The city has a contract for design of a new Crichton fire station and money to begin the work; it just doesn’t have land to put the building on, at least for a week.
The Mobile City Council voted Tuesday to move $355,000 into a capital fund account designated for the new station, which should replace both the Rehm and Ashland Place fire stations, and entered into a $145,000 contract with Watermark Design; however, the board held over for a week a $190,000 agreement with Springhill and Davenport LLC to purchase the land at the corner of Springhill and Davenport avenues.
The holdover was carried by a 5-2 vote with councilmen Joel Daves and John Williams dissenting. Councilwoman Bess Rich requested the holdover after raising concerns over the zoning of the property.
During a pre-conference meeting, Rich questioned why the city would rezone the property to commercial as part of the deal if a fire station, as part of a governing body, was exempt from zoning regulations. She argued that if the lots in question had remained commercial they would be worth less than the $190,000 price tag.
“When I add up all the pieces … I don’t understand why we’d rezone it to make it commercial when we don’t need it to be commercial,” she said.
City Attorney Ricardo Woods explained the property was rezoned as part of a lease agreement between the school board and the city. The rezoning would allow a developer to use most of the space, while the school board leased a portion of the property to the city for the fire station. The lease agreement fell through and the city now must purchase the property in order to build the station.
After the lease deal fell apart, Mayor Sandy Stimpson said the city couldn’t buy the property for less than $190,000.
“We can walk away from it and build the station somewhere else,” he said.
Williams and Daves seemed satisfied with the deal and said they were both ready to vote on it Tuesday.
“I hear what it sounds like and I’ve heard from the other side,” Williams said. “We are where we are.”
Councilman Fred Richardson also brought up concerns about adding a community meeting room onto the station plans, but supported the item after a short debate with Stimpson.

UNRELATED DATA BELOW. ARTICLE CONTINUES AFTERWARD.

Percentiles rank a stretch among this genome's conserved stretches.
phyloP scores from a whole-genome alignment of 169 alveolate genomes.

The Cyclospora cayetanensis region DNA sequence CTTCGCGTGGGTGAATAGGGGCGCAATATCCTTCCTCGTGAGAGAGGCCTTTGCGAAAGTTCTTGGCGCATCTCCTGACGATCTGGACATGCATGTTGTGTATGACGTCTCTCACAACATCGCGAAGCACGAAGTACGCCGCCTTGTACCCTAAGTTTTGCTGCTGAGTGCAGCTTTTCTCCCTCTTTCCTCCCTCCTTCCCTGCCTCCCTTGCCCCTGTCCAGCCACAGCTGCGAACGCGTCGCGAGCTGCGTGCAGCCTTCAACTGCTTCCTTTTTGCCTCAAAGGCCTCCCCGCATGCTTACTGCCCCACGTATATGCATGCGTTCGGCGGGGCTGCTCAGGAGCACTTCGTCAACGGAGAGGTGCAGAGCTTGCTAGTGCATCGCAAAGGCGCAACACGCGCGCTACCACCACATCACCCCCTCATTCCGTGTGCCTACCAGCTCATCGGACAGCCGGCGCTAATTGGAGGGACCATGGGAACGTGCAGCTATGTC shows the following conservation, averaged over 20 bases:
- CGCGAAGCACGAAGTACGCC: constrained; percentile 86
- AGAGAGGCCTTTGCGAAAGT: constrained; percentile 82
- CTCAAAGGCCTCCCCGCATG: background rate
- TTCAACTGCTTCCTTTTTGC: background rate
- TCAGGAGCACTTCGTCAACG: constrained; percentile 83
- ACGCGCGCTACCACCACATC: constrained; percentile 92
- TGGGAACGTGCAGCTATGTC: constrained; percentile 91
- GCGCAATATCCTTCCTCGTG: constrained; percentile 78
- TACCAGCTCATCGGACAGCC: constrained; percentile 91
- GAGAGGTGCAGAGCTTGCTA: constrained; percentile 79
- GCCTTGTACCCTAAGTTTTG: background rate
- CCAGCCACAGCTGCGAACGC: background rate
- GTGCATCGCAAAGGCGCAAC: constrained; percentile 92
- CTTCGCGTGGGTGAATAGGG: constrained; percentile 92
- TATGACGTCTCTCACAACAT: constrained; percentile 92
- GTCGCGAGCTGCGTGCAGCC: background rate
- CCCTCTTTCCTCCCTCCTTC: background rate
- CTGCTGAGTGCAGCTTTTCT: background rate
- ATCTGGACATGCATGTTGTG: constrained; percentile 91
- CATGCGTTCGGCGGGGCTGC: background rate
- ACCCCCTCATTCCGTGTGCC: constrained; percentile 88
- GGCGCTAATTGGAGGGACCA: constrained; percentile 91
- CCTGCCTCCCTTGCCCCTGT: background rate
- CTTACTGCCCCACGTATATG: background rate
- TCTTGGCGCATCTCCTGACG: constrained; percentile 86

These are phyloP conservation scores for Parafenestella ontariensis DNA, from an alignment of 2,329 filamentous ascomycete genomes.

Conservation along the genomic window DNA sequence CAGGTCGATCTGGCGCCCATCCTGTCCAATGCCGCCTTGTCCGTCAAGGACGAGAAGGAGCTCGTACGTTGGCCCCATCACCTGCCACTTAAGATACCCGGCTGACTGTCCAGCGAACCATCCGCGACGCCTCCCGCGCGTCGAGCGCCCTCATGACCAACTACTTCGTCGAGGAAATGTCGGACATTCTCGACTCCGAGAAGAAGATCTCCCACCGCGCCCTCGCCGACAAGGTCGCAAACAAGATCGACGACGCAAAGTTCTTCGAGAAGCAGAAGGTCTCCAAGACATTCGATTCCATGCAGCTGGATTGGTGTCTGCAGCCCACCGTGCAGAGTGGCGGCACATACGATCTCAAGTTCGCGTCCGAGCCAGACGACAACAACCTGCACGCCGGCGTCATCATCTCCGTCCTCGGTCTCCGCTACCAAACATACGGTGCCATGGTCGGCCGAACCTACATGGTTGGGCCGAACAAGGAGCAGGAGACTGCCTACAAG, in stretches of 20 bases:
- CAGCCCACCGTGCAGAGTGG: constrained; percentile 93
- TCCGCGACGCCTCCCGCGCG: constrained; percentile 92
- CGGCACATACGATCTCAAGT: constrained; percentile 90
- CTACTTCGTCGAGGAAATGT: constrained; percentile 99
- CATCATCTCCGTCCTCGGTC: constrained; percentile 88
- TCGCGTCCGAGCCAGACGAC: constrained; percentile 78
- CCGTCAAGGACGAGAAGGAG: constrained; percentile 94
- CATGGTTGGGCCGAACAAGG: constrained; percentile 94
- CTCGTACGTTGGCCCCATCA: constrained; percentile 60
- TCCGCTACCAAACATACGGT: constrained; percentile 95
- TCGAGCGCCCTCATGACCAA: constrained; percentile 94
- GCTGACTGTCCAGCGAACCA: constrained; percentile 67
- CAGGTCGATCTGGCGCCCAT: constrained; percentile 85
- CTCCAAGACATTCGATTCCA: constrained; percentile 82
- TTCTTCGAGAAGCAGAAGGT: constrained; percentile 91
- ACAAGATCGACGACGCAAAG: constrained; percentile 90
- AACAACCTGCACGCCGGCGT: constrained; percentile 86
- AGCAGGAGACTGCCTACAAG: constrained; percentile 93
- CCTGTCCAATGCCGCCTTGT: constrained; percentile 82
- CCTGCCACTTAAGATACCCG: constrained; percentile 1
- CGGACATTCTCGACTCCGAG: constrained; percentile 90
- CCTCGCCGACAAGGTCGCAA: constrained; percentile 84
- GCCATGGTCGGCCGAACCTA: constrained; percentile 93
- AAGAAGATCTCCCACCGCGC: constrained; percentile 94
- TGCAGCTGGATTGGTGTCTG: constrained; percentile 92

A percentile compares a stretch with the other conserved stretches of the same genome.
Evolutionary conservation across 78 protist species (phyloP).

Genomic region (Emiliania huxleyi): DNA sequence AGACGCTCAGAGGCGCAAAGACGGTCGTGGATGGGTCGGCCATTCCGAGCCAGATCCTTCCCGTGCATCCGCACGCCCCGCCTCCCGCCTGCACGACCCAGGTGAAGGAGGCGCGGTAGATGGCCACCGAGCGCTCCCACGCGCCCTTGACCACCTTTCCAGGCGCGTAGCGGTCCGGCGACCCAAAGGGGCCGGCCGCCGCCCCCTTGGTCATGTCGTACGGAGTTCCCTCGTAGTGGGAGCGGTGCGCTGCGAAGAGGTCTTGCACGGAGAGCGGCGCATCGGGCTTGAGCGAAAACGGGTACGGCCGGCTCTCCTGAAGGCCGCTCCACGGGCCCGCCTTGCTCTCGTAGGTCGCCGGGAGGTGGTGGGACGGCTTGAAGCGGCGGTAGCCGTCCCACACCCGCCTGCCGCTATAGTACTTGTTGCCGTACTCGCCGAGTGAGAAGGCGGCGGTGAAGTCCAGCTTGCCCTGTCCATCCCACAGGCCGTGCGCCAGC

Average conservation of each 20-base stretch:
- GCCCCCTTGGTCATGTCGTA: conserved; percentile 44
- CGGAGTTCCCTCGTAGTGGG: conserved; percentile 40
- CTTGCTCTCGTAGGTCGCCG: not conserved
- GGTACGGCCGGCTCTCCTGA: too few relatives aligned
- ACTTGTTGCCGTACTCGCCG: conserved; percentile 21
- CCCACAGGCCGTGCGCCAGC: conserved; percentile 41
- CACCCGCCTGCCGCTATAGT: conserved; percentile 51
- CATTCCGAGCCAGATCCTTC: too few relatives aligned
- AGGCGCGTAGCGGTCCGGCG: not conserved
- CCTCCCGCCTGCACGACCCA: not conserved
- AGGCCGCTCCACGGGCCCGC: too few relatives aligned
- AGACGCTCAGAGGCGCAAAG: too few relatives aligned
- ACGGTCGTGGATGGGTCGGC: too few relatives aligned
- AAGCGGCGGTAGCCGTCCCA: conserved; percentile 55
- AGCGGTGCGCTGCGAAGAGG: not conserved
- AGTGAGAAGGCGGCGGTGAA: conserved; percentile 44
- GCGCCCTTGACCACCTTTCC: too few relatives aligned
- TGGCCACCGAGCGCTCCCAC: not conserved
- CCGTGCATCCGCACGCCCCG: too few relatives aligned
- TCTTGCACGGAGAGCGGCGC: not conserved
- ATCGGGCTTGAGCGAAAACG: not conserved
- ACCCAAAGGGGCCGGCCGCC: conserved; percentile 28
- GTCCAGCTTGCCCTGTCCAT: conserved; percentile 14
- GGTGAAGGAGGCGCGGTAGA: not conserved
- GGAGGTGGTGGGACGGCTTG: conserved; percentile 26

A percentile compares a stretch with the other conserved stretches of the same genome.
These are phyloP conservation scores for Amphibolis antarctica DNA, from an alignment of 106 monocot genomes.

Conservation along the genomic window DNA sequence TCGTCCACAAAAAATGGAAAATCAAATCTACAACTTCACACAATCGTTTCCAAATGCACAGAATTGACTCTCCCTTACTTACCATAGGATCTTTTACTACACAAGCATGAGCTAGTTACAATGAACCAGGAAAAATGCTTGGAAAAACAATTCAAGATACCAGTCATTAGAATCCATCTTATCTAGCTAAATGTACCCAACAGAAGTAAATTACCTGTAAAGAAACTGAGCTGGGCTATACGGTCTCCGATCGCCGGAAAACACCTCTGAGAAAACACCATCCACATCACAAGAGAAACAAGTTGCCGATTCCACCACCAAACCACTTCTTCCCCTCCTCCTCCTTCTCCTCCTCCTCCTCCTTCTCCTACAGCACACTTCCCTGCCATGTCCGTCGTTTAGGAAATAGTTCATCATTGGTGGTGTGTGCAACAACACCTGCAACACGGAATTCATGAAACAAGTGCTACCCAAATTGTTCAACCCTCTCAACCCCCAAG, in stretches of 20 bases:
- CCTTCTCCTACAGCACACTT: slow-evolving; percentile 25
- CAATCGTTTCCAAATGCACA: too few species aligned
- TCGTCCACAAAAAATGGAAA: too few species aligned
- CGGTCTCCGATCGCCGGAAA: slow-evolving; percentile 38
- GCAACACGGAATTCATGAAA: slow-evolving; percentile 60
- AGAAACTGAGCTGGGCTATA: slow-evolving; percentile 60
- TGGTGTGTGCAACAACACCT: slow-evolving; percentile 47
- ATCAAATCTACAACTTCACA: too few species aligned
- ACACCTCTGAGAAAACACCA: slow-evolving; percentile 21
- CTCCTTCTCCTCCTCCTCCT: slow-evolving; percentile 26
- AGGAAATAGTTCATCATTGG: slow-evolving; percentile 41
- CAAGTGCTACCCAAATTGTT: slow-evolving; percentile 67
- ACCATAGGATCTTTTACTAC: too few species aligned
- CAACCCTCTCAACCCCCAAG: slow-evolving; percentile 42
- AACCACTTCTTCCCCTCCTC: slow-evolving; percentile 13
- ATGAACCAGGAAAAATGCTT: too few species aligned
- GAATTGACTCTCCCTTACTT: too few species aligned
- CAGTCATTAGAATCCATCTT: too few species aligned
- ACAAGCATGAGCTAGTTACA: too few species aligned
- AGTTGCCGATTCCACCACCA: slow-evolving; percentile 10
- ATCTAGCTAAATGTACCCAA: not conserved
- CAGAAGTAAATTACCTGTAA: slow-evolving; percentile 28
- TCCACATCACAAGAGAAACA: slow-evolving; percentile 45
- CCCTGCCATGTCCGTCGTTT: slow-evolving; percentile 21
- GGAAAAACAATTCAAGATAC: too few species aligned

Richardson noted that plans for a similar station in Theodore included a community meeting room. Despite the similarities between the two stations, Stimpson said the administration would look to downsize from that model because the extra room was barely used. Stimpson said the money for the extra room could be better spent fixing up or replacing “substandard” fire stations. Stimpson said next the administration would look to make improvements to the station near Municipal Park.
“Yes, we could put in a community room, but the focus should be on our first responders,” he said. “There’s only so much money to spend.”
Richardson argued that this was a perfect opportunity to give citizens a meeting space in the Crichton community.
“My focus is going to be for the people to have a place to meet,” Richardson said. “The money is coming from the strategic plan fund; it’s the people’s money. It’s not your money and it’s not my money.”
Richardson threatened to pull his support of the project, but Stimpson called his bluff.
“We can go to Spring Hill and build (a fire station) there,” he said. “A vote against this is a vote against public safety.”
“Not to put a meeting room in there is a vote against the people,” he said.
Director of Real Estate Asset Management Bradley Christensen estimated the room in question would cost an additional $100,000.
Williams suggested Richardson use his discretionary or capital improvement funds to pay for it. At the suggestion, Stimpson said it would be “open for discussion.”
Acting Fire Chief Billy Pappas said the new station would house a HAZ-MAT team, engines 15 and 12, truck 10, sprint 10 — a smaller vehicle that can respond to medical calls — and a paramedic unit.
Dewayne Patrick, president of the local chapter of the International Firefighters Union, said he supports plans for the new station.
“I think it’s well overdue,” he said. “There were all kinds of problems with Gus Rehm.”
As for the new station causing Ashland Place station to shut down, Patrick said the two stations are close enough it shouldn’t cause any problems.
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